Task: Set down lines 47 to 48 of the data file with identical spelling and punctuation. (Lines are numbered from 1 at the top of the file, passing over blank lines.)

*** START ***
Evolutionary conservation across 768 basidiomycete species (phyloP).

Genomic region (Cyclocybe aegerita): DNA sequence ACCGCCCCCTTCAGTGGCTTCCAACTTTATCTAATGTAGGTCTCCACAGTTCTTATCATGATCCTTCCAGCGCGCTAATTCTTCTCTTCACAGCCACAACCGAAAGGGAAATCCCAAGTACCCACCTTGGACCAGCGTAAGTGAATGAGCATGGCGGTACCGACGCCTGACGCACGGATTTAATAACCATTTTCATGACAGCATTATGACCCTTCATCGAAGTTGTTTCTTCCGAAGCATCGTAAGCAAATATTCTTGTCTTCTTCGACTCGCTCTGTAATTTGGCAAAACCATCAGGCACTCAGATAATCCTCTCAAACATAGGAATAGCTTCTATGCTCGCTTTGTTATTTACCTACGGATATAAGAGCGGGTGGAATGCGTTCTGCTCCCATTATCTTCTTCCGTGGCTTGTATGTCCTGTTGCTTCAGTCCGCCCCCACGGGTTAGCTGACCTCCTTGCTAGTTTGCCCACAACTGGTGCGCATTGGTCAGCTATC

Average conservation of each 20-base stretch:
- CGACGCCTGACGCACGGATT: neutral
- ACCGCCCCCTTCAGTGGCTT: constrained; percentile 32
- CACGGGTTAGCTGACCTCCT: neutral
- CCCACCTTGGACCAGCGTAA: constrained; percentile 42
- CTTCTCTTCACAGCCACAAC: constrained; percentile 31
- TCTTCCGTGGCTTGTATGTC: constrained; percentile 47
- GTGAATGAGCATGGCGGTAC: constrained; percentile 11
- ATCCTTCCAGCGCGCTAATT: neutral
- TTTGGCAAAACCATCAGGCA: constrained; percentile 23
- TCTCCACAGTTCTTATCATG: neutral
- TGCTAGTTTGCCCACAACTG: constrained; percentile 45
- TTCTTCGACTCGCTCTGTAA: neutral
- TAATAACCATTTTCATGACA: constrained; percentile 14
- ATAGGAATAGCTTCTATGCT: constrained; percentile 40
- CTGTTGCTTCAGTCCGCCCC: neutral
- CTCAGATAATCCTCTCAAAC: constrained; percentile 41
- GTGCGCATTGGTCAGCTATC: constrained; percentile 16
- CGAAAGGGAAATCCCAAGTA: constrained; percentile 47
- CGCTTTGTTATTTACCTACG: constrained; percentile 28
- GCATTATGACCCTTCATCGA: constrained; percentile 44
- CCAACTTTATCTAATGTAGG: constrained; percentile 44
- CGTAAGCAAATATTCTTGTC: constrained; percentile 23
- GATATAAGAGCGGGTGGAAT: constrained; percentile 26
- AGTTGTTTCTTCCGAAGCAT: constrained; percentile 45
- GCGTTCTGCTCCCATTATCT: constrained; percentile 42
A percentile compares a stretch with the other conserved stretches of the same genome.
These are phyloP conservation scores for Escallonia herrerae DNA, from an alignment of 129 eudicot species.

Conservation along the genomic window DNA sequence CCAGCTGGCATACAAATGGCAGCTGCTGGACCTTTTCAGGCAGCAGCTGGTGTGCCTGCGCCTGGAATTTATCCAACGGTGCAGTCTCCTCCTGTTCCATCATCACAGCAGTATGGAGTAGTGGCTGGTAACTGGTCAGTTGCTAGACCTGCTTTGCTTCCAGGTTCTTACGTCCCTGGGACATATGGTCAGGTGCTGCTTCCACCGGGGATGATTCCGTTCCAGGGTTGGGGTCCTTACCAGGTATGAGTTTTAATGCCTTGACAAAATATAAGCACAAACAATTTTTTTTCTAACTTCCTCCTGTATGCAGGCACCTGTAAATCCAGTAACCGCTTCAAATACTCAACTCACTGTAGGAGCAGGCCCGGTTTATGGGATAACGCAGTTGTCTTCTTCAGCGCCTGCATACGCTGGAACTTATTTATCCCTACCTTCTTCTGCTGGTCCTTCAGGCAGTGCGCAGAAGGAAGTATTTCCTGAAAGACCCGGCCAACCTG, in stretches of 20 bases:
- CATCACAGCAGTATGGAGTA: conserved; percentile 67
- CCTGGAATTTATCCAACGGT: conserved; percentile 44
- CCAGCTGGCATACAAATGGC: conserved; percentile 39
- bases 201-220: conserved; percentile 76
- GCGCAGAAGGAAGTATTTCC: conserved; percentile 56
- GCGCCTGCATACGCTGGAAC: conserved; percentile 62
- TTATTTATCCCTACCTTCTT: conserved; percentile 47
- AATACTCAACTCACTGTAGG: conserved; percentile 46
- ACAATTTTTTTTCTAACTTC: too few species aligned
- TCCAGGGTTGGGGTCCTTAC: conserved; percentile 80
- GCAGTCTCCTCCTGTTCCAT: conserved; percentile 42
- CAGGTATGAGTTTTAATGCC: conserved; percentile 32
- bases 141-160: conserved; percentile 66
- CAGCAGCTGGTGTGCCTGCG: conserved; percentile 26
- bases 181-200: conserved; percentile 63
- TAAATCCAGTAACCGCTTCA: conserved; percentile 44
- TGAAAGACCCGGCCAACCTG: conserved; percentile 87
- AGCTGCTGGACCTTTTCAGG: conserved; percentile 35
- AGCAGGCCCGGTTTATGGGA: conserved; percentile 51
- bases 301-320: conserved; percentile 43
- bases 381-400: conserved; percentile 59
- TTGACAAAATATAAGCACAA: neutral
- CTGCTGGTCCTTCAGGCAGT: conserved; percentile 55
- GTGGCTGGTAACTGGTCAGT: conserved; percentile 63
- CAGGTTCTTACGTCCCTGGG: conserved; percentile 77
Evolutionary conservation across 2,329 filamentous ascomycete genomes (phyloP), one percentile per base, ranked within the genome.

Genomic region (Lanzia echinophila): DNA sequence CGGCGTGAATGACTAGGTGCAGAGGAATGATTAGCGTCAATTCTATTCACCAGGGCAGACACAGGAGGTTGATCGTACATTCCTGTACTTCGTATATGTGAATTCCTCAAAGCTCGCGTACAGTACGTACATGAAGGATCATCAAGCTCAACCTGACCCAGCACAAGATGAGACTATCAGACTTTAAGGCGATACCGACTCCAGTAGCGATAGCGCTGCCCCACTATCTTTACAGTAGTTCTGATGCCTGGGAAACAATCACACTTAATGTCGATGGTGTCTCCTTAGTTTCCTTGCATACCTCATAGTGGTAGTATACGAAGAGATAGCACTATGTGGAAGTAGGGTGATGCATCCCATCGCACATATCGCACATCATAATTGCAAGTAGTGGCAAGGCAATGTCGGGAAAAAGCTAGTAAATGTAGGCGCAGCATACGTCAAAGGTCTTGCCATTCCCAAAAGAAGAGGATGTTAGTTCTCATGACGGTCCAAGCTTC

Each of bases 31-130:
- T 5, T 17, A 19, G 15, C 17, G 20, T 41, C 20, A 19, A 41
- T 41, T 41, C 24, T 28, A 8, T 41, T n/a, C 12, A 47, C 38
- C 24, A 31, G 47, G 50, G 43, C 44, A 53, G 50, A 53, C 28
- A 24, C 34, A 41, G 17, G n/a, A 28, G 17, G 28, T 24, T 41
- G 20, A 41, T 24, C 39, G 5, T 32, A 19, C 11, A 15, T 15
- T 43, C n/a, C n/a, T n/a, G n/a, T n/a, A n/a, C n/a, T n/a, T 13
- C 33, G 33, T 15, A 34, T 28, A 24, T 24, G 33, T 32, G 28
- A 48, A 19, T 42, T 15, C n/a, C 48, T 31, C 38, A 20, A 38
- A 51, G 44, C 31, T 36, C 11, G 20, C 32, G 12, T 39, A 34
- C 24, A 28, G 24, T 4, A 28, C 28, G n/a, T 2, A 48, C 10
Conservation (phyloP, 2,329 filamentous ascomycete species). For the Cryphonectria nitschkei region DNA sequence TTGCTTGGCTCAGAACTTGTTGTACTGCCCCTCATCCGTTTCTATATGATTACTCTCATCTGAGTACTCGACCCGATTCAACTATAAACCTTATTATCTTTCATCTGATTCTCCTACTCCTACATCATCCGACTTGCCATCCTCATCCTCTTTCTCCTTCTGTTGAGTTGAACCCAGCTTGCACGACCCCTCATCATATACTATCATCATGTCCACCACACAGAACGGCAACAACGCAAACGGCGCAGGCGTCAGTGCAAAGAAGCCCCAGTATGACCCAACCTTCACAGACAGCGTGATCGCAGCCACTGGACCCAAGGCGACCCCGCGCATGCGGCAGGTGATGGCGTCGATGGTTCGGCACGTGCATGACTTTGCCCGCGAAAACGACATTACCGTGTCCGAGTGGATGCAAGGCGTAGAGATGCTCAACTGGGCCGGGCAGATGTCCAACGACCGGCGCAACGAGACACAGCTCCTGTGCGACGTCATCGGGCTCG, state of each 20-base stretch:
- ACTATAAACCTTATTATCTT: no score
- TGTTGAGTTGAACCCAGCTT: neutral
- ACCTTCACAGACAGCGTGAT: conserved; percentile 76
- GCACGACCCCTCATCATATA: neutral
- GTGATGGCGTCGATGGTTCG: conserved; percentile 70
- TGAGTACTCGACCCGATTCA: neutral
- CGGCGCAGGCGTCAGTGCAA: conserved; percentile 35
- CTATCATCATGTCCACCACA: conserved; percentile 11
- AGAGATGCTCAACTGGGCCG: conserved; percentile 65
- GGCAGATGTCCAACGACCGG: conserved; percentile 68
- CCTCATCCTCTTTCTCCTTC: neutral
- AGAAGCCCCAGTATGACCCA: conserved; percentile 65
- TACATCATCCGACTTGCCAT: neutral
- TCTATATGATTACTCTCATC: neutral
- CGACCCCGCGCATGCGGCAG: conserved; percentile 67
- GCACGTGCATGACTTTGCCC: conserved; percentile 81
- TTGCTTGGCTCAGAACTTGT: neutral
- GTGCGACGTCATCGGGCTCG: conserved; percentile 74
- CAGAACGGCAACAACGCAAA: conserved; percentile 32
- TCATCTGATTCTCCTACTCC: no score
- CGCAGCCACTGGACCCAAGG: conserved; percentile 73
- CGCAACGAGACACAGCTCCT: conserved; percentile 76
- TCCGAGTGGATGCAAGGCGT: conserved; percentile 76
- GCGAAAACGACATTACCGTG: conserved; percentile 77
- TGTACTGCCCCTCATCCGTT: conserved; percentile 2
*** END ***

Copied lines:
- TAAATCCAGTAACCGCTTCA: conserved; percentile 44
- TGAAAGACCCGGCCAACCTG: conserved; percentile 87